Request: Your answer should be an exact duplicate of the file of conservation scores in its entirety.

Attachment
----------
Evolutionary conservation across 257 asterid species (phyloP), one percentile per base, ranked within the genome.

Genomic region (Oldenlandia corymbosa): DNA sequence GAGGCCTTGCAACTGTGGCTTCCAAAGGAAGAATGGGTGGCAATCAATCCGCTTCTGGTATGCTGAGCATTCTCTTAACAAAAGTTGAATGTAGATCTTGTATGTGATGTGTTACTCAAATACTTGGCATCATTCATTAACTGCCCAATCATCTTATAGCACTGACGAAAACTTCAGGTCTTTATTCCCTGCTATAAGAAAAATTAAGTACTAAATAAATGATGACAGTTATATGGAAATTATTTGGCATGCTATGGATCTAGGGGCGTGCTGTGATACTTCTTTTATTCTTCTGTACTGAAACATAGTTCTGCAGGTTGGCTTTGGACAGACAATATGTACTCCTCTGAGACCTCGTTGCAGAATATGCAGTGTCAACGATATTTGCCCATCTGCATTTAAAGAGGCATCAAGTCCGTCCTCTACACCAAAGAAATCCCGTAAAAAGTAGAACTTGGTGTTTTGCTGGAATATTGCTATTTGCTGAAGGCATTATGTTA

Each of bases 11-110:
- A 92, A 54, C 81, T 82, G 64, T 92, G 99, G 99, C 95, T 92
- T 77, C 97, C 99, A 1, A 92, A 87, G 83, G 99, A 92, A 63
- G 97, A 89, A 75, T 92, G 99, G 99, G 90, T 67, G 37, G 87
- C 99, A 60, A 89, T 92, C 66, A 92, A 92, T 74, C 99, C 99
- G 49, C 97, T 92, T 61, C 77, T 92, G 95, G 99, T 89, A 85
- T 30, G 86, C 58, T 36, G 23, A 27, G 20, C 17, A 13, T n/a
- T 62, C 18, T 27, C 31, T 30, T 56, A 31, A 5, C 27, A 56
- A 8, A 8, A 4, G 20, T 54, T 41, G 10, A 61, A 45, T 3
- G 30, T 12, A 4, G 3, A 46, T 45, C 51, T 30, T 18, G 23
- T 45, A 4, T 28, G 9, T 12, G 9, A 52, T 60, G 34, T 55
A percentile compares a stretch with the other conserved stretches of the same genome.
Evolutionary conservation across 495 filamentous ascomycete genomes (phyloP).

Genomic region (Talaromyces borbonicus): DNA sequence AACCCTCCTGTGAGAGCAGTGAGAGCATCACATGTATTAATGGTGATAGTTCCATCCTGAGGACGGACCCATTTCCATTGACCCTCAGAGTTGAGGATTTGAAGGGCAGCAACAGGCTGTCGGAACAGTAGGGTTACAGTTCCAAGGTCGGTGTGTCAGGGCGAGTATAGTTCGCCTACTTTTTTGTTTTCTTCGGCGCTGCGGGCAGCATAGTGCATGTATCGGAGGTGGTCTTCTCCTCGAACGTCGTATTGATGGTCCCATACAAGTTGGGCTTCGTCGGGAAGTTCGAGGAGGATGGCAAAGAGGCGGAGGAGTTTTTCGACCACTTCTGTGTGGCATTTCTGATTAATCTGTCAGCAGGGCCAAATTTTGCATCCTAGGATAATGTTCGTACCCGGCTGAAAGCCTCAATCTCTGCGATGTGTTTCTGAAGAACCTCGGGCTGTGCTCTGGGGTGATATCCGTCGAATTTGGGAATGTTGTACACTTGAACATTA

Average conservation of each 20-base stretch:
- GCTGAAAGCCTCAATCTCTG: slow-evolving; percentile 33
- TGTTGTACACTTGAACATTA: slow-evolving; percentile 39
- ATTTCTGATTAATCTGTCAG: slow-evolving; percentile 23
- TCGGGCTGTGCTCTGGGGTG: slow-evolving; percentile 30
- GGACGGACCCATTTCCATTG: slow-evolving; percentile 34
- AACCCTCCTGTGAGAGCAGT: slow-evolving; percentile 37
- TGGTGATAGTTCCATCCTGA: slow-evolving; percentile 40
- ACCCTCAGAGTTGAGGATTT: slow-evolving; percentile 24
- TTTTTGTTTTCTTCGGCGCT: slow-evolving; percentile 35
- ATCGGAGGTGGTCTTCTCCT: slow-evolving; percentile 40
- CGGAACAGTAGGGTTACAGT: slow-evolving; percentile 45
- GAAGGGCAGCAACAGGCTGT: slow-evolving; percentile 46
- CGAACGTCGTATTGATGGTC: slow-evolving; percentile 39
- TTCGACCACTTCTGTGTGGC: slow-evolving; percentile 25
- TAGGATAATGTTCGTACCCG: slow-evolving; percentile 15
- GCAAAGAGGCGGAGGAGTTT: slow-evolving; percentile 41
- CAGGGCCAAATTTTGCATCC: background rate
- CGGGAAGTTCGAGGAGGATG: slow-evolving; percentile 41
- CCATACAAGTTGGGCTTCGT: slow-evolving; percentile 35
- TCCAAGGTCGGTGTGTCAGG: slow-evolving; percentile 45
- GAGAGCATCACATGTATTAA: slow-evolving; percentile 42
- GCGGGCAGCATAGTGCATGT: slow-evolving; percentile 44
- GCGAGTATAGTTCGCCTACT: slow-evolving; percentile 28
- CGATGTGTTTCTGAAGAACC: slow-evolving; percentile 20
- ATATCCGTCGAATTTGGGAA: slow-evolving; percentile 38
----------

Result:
Evolutionary conservation across 257 asterid species (phyloP), one percentile per base, ranked within the genome.

Genomic region (Oldenlandia corymbosa): DNA sequence GAGGCCTTGCAACTGTGGCTTCCAAAGGAAGAATGGGTGGCAATCAATCCGCTTCTGGTATGCTGAGCATTCTCTTAACAAAAGTTGAATGTAGATCTTGTATGTGATGTGTTACTCAAATACTTGGCATCATTCATTAACTGCCCAATCATCTTATAGCACTGACGAAAACTTCAGGTCTTTATTCCCTGCTATAAGAAAAATTAAGTACTAAATAAATGATGACAGTTATATGGAAATTATTTGGCATGCTATGGATCTAGGGGCGTGCTGTGATACTTCTTTTATTCTTCTGTACTGAAACATAGTTCTGCAGGTTGGCTTTGGACAGACAATATGTACTCCTCTGAGACCTCGTTGCAGAATATGCAGTGTCAACGATATTTGCCCATCTGCATTTAAAGAGGCATCAAGTCCGTCCTCTACACCAAAGAAATCCCGTAAAAAGTAGAACTTGGTGTTTTGCTGGAATATTGCTATTTGCTGAAGGCATTATGTTA

Each of bases 11-110:
- A 92, A 54, C 81, T 82, G 64, T 92, G 99, G 99, C 95, T 92
- T 77, C 97, C 99, A 1, A 92, A 87, G 83, G 99, A 92, A 63
- G 97, A 89, A 75, T 92, G 99, G 99, G 90, T 67, G 37, G 87
- C 99, A 60, A 89, T 92, C 66, A 92, A 92, T 74, C 99, C 99
- G 49, C 97, T 92, T 61, C 77, T 92, G 95, G 99, T 89, A 85
- T 30, G 86, C 58, T 36, G 23, A 27, G 20, C 17, A 13, T n/a
- T 62, C 18, T 27, C 31, T 30, T 56, A 31, A 5, C 27, A 56
- A 8, A 8, A 4, G 20, T 54, T 41, G 10, A 61, A 45, T 3
- G 30, T 12, A 4, G 3, A 46, T 45, C 51, T 30, T 18, G 23
- T 45, A 4, T 28, G 9, T 12, G 9, A 52, T 60, G 34, T 55
A percentile compares a stretch with the other conserved stretches of the same genome.
Evolutionary conservation across 495 filamentous ascomycete genomes (phyloP).

Genomic region (Talaromyces borbonicus): DNA sequence AACCCTCCTGTGAGAGCAGTGAGAGCATCACATGTATTAATGGTGATAGTTCCATCCTGAGGACGGACCCATTTCCATTGACCCTCAGAGTTGAGGATTTGAAGGGCAGCAACAGGCTGTCGGAACAGTAGGGTTACAGTTCCAAGGTCGGTGTGTCAGGGCGAGTATAGTTCGCCTACTTTTTTGTTTTCTTCGGCGCTGCGGGCAGCATAGTGCATGTATCGGAGGTGGTCTTCTCCTCGAACGTCGTATTGATGGTCCCATACAAGTTGGGCTTCGTCGGGAAGTTCGAGGAGGATGGCAAAGAGGCGGAGGAGTTTTTCGACCACTTCTGTGTGGCATTTCTGATTAATCTGTCAGCAGGGCCAAATTTTGCATCCTAGGATAATGTTCGTACCCGGCTGAAAGCCTCAATCTCTGCGATGTGTTTCTGAAGAACCTCGGGCTGTGCTCTGGGGTGATATCCGTCGAATTTGGGAATGTTGTACACTTGAACATTA

Average conservation of each 20-base stretch:
- GCTGAAAGCCTCAATCTCTG: slow-evolving; percentile 33
- TGTTGTACACTTGAACATTA: slow-evolving; percentile 39
- ATTTCTGATTAATCTGTCAG: slow-evolving; percentile 23
- TCGGGCTGTGCTCTGGGGTG: slow-evolving; percentile 30
- GGACGGACCCATTTCCATTG: slow-evolving; percentile 34
- AACCCTCCTGTGAGAGCAGT: slow-evolving; percentile 37
- TGGTGATAGTTCCATCCTGA: slow-evolving; percentile 40
- ACCCTCAGAGTTGAGGATTT: slow-evolving; percentile 24
- TTTTTGTTTTCTTCGGCGCT: slow-evolving; percentile 35
- ATCGGAGGTGGTCTTCTCCT: slow-evolving; percentile 40
- CGGAACAGTAGGGTTACAGT: slow-evolving; percentile 45
- GAAGGGCAGCAACAGGCTGT: slow-evolving; percentile 46
- CGAACGTCGTATTGATGGTC: slow-evolving; percentile 39
- TTCGACCACTTCTGTGTGGC: slow-evolving; percentile 25
- TAGGATAATGTTCGTACCCG: slow-evolving; percentile 15
- GCAAAGAGGCGGAGGAGTTT: slow-evolving; percentile 41
- CAGGGCCAAATTTTGCATCC: background rate
- CGGGAAGTTCGAGGAGGATG: slow-evolving; percentile 41
- CCATACAAGTTGGGCTTCGT: slow-evolving; percentile 35
- TCCAAGGTCGGTGTGTCAGG: slow-evolving; percentile 45
- GAGAGCATCACATGTATTAA: slow-evolving; percentile 42
- GCGGGCAGCATAGTGCATGT: slow-evolving; percentile 44
- GCGAGTATAGTTCGCCTACT: slow-evolving; percentile 28
- CGATGTGTTTCTGAAGAACC: slow-evolving; percentile 20
- ATATCCGTCGAATTTGGGAA: slow-evolving; percentile 38